Have you ever wondered why there is such a variety of knives in your knife set? Maybe you always use the same two knives when you chop anything from fresh tomatoes to cooked sirloin steak, or maybe you just use whatever is clean. It might come as a surprise to you, but each of your knives serves a specific purpose in your kitchen activities and following this knife guide could really maximize your chopping, slicing and peeling.
Bread Knife: This knife has a thick blade and is used for cutting bread. Imagine that! The blade is typically 8 or 9 inches in length and is serrated for cutting through a tough crust. The serrations are usually too large and deep to cut fruit and vegetables effectively.
Fillet Knife: The fillet knife is similar to the bread knife in shape, but it is thinner, longer and more flexible, making it ideal for cutting and skinning fish. (via Knife Depot)
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Chef's Knife: Here is arguably the most important knife in your collection. This gem is quite the overachiever and can be used to mince, chop, slice and cut all kinds of things including vegetables, meat, garlic and herbs. Its versatility makes it the knife you will likely use most often. You can get the chef's knife in whatever length feels comfortable to you, usually from 5 to 10 inches long. The Japanese version of this knife, the Santoku, is a bit wider but just as useful.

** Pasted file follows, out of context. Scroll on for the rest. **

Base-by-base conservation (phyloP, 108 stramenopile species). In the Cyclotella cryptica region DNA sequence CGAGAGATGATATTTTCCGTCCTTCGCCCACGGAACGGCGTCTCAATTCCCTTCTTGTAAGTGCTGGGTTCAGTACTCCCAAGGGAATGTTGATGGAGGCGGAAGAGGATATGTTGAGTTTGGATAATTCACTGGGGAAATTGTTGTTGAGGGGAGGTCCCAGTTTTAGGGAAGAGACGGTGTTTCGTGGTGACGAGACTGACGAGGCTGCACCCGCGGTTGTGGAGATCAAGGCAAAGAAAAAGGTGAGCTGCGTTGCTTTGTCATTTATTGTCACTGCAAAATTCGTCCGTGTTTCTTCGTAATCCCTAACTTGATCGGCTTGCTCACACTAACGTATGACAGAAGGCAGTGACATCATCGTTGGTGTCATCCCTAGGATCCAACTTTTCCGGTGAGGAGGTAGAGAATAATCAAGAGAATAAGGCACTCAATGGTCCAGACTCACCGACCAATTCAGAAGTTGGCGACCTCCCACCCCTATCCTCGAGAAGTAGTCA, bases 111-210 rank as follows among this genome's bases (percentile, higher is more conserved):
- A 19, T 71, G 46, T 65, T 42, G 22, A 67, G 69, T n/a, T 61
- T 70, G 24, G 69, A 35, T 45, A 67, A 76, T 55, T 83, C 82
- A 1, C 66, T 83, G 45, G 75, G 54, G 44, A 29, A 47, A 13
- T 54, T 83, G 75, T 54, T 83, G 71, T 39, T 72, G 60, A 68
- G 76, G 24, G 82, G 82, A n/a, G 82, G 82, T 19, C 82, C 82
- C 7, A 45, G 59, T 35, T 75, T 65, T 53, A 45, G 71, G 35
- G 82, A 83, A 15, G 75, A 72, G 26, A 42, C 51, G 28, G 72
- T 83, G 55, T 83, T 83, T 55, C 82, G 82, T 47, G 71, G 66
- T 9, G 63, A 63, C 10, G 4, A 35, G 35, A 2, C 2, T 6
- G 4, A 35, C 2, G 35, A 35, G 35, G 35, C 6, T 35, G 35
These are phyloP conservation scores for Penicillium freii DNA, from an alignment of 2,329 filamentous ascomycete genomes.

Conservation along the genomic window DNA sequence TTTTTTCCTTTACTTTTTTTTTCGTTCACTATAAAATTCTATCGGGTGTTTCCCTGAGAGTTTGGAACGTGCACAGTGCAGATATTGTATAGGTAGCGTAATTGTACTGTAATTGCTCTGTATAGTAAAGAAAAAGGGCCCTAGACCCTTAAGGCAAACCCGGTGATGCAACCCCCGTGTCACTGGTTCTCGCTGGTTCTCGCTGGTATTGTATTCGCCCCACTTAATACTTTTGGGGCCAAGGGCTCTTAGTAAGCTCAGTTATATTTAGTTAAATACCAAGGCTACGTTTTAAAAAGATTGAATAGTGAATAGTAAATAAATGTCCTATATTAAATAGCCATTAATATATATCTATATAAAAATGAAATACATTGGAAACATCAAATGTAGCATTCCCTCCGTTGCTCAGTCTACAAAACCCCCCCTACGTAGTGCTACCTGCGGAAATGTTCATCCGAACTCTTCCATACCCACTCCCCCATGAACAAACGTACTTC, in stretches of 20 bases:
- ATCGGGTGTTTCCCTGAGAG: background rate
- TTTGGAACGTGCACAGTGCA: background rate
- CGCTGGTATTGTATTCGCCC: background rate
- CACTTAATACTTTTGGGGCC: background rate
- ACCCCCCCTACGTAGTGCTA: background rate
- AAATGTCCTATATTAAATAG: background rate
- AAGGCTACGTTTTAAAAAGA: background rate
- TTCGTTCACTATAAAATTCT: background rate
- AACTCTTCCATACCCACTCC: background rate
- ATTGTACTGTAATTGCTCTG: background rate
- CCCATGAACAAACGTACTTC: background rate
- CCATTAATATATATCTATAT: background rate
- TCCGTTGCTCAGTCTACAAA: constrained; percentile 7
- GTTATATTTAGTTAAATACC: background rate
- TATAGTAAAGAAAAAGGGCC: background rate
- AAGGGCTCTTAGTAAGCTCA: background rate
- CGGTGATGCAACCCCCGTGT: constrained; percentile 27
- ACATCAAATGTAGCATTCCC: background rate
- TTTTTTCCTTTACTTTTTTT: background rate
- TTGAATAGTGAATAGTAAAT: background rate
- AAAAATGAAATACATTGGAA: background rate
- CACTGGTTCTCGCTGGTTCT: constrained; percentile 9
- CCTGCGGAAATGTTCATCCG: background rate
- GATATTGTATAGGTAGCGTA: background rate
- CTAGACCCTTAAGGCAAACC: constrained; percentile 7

Carving Knife: The long blade and pointed tip on this knife make it great for a clean cut when cutting meat. They are generally 8 to 14 inches long with a thinner blade, which makes it susceptible to damage if you chop with this one instead.
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Utility Knife: This knife is also known as a sandwich knife and is used for miscellaneous cuts. Ranging from 4 to 6 inches long, the utility knife sits between a paring knife and a chef's knife. It's a little more convenient to cut and slice fruits and vegetables because it's a little smaller and more manageable. (via Consumer Reports)
Steak Knife: These are your typical dining knives. You probably have several steak knives with a thin, 4 to 6 inch blade, used for cutting meat into bite-sized pieces.
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Paring Knife: Paring knives are essential to your collection. It usually has a thin blade that is 3 to 4 inches long and tapers to the point. Use this knife for intricate cuts when you want more control over the knife.
Whatever the action, there's a knife for it. Consider getting a little more familiar with your knives and their uses because sometimes using the wrong knife could result in damage and could potentially be dangerous. Check out this graphic from Life Hacker to learn more about your knives, how to use them and knife lingo to help you in the kitchen.
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